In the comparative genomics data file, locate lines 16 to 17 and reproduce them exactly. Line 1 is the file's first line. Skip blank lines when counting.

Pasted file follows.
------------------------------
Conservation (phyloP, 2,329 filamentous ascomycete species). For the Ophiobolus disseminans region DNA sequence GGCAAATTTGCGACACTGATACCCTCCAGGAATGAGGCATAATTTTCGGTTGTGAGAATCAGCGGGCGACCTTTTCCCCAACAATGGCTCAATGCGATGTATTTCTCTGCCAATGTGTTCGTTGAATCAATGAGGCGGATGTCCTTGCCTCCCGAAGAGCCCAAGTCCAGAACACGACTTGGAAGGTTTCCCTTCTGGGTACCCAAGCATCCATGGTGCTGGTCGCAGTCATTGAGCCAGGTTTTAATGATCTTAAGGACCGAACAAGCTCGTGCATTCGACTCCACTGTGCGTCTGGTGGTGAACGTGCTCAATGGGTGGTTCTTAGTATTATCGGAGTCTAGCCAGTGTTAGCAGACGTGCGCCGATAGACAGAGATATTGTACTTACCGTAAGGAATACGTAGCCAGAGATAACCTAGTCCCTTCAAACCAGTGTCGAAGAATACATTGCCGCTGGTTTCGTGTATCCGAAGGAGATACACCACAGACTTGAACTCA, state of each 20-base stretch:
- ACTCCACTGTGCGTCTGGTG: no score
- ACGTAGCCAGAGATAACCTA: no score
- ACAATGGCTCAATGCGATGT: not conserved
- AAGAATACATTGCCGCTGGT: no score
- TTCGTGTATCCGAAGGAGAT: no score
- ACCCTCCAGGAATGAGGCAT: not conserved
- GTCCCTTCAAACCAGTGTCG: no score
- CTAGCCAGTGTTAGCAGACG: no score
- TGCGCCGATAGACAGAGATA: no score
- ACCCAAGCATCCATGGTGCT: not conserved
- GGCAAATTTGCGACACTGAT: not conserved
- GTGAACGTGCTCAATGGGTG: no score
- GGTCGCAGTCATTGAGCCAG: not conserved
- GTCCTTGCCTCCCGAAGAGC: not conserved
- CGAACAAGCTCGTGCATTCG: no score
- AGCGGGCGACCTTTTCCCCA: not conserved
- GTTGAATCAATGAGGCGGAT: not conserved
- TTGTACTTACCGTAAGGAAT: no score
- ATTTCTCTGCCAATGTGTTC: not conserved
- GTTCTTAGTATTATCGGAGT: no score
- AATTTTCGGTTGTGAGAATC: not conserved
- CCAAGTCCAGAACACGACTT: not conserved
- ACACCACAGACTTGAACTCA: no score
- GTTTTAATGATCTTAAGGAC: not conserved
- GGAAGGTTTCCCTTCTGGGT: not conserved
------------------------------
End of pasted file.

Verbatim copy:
- CGAACAAGCTCGTGCATTCG: no score
- AGCGGGCGACCTTTTCCCCA: not conserved